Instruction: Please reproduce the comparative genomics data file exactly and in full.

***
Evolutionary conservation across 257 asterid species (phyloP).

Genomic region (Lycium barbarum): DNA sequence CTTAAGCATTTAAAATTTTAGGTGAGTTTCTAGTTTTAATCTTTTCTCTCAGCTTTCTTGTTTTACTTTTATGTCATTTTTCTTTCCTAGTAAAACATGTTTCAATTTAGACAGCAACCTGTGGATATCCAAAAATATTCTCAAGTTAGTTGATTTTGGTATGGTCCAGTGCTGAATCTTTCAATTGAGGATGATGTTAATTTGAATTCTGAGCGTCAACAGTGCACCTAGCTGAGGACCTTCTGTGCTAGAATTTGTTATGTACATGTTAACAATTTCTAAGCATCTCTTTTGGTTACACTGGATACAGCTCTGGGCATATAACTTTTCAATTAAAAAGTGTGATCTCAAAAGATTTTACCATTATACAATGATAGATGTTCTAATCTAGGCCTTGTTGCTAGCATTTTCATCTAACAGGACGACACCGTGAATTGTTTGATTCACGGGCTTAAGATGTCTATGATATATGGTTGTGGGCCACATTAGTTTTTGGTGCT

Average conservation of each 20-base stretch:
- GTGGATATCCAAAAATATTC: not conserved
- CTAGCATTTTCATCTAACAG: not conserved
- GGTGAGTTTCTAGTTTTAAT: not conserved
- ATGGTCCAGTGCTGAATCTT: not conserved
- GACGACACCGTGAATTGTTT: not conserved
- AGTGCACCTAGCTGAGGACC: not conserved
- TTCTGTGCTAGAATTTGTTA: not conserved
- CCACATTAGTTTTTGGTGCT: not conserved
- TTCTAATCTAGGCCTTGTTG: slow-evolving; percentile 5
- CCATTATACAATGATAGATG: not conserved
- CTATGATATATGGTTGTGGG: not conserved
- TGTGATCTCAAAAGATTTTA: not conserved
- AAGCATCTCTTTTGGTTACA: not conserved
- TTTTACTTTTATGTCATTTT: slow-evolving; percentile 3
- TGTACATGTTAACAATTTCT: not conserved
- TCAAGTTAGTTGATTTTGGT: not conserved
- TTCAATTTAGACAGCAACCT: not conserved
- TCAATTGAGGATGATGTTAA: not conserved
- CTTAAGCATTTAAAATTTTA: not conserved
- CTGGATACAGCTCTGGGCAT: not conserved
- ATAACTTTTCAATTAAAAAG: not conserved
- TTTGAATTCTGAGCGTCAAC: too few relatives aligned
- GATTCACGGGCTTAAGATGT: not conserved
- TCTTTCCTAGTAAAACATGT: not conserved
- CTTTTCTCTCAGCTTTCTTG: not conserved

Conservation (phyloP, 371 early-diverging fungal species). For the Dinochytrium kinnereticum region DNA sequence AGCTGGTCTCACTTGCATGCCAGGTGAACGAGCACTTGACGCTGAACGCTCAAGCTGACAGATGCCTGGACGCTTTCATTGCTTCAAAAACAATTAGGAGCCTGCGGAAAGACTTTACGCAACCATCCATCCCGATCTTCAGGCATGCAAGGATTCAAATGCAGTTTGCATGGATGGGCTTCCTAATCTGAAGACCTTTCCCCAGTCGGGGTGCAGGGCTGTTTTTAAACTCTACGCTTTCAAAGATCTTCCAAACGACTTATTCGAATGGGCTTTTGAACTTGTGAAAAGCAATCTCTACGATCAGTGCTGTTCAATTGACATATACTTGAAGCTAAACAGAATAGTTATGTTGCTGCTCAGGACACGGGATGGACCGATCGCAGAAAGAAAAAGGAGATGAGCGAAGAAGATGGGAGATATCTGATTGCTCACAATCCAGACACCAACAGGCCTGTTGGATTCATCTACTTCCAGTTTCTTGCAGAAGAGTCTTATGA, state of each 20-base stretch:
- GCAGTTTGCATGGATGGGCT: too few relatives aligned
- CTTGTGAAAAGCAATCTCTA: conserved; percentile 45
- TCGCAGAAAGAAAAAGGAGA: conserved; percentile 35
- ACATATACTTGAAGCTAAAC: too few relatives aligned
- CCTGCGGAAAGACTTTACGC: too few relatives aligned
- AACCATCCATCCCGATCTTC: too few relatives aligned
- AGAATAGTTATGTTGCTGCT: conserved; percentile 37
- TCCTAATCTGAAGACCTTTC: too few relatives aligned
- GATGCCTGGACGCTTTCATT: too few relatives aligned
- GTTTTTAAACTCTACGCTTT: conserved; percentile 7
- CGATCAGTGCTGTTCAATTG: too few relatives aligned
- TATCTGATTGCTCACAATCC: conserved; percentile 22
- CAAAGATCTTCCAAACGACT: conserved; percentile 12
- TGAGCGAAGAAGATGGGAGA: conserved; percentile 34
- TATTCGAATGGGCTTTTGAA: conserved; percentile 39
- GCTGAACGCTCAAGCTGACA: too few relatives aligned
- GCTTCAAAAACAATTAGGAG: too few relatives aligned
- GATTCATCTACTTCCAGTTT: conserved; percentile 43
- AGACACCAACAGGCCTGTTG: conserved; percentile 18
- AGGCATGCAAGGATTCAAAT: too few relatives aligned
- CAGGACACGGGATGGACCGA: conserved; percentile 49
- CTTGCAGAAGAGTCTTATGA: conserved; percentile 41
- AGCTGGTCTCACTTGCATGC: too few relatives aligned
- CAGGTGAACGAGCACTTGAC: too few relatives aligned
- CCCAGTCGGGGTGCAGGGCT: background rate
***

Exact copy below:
Evolutionary conservation across 257 asterid species (phyloP).

Genomic region (Lycium barbarum): DNA sequence CTTAAGCATTTAAAATTTTAGGTGAGTTTCTAGTTTTAATCTTTTCTCTCAGCTTTCTTGTTTTACTTTTATGTCATTTTTCTTTCCTAGTAAAACATGTTTCAATTTAGACAGCAACCTGTGGATATCCAAAAATATTCTCAAGTTAGTTGATTTTGGTATGGTCCAGTGCTGAATCTTTCAATTGAGGATGATGTTAATTTGAATTCTGAGCGTCAACAGTGCACCTAGCTGAGGACCTTCTGTGCTAGAATTTGTTATGTACATGTTAACAATTTCTAAGCATCTCTTTTGGTTACACTGGATACAGCTCTGGGCATATAACTTTTCAATTAAAAAGTGTGATCTCAAAAGATTTTACCATTATACAATGATAGATGTTCTAATCTAGGCCTTGTTGCTAGCATTTTCATCTAACAGGACGACACCGTGAATTGTTTGATTCACGGGCTTAAGATGTCTATGATATATGGTTGTGGGCCACATTAGTTTTTGGTGCT

Average conservation of each 20-base stretch:
- GTGGATATCCAAAAATATTC: not conserved
- CTAGCATTTTCATCTAACAG: not conserved
- GGTGAGTTTCTAGTTTTAAT: not conserved
- ATGGTCCAGTGCTGAATCTT: not conserved
- GACGACACCGTGAATTGTTT: not conserved
- AGTGCACCTAGCTGAGGACC: not conserved
- TTCTGTGCTAGAATTTGTTA: not conserved
- CCACATTAGTTTTTGGTGCT: not conserved
- TTCTAATCTAGGCCTTGTTG: slow-evolving; percentile 5
- CCATTATACAATGATAGATG: not conserved
- CTATGATATATGGTTGTGGG: not conserved
- TGTGATCTCAAAAGATTTTA: not conserved
- AAGCATCTCTTTTGGTTACA: not conserved
- TTTTACTTTTATGTCATTTT: slow-evolving; percentile 3
- TGTACATGTTAACAATTTCT: not conserved
- TCAAGTTAGTTGATTTTGGT: not conserved
- TTCAATTTAGACAGCAACCT: not conserved
- TCAATTGAGGATGATGTTAA: not conserved
- CTTAAGCATTTAAAATTTTA: not conserved
- CTGGATACAGCTCTGGGCAT: not conserved
- ATAACTTTTCAATTAAAAAG: not conserved
- TTTGAATTCTGAGCGTCAAC: too few relatives aligned
- GATTCACGGGCTTAAGATGT: not conserved
- TCTTTCCTAGTAAAACATGT: not conserved
- CTTTTCTCTCAGCTTTCTTG: not conserved

Conservation (phyloP, 371 early-diverging fungal species). For the Dinochytrium kinnereticum region DNA sequence AGCTGGTCTCACTTGCATGCCAGGTGAACGAGCACTTGACGCTGAACGCTCAAGCTGACAGATGCCTGGACGCTTTCATTGCTTCAAAAACAATTAGGAGCCTGCGGAAAGACTTTACGCAACCATCCATCCCGATCTTCAGGCATGCAAGGATTCAAATGCAGTTTGCATGGATGGGCTTCCTAATCTGAAGACCTTTCCCCAGTCGGGGTGCAGGGCTGTTTTTAAACTCTACGCTTTCAAAGATCTTCCAAACGACTTATTCGAATGGGCTTTTGAACTTGTGAAAAGCAATCTCTACGATCAGTGCTGTTCAATTGACATATACTTGAAGCTAAACAGAATAGTTATGTTGCTGCTCAGGACACGGGATGGACCGATCGCAGAAAGAAAAAGGAGATGAGCGAAGAAGATGGGAGATATCTGATTGCTCACAATCCAGACACCAACAGGCCTGTTGGATTCATCTACTTCCAGTTTCTTGCAGAAGAGTCTTATGA, state of each 20-base stretch:
- GCAGTTTGCATGGATGGGCT: too few relatives aligned
- CTTGTGAAAAGCAATCTCTA: conserved; percentile 45
- TCGCAGAAAGAAAAAGGAGA: conserved; percentile 35
- ACATATACTTGAAGCTAAAC: too few relatives aligned
- CCTGCGGAAAGACTTTACGC: too few relatives aligned
- AACCATCCATCCCGATCTTC: too few relatives aligned
- AGAATAGTTATGTTGCTGCT: conserved; percentile 37
- TCCTAATCTGAAGACCTTTC: too few relatives aligned
- GATGCCTGGACGCTTTCATT: too few relatives aligned
- GTTTTTAAACTCTACGCTTT: conserved; percentile 7
- CGATCAGTGCTGTTCAATTG: too few relatives aligned
- TATCTGATTGCTCACAATCC: conserved; percentile 22
- CAAAGATCTTCCAAACGACT: conserved; percentile 12
- TGAGCGAAGAAGATGGGAGA: conserved; percentile 34
- TATTCGAATGGGCTTTTGAA: conserved; percentile 39
- GCTGAACGCTCAAGCTGACA: too few relatives aligned
- GCTTCAAAAACAATTAGGAG: too few relatives aligned
- GATTCATCTACTTCCAGTTT: conserved; percentile 43
- AGACACCAACAGGCCTGTTG: conserved; percentile 18
- AGGCATGCAAGGATTCAAAT: too few relatives aligned
- CAGGACACGGGATGGACCGA: conserved; percentile 49
- CTTGCAGAAGAGTCTTATGA: conserved; percentile 41
- AGCTGGTCTCACTTGCATGC: too few relatives aligned
- CAGGTGAACGAGCACTTGAC: too few relatives aligned
- CCCAGTCGGGGTGCAGGGCT: background rate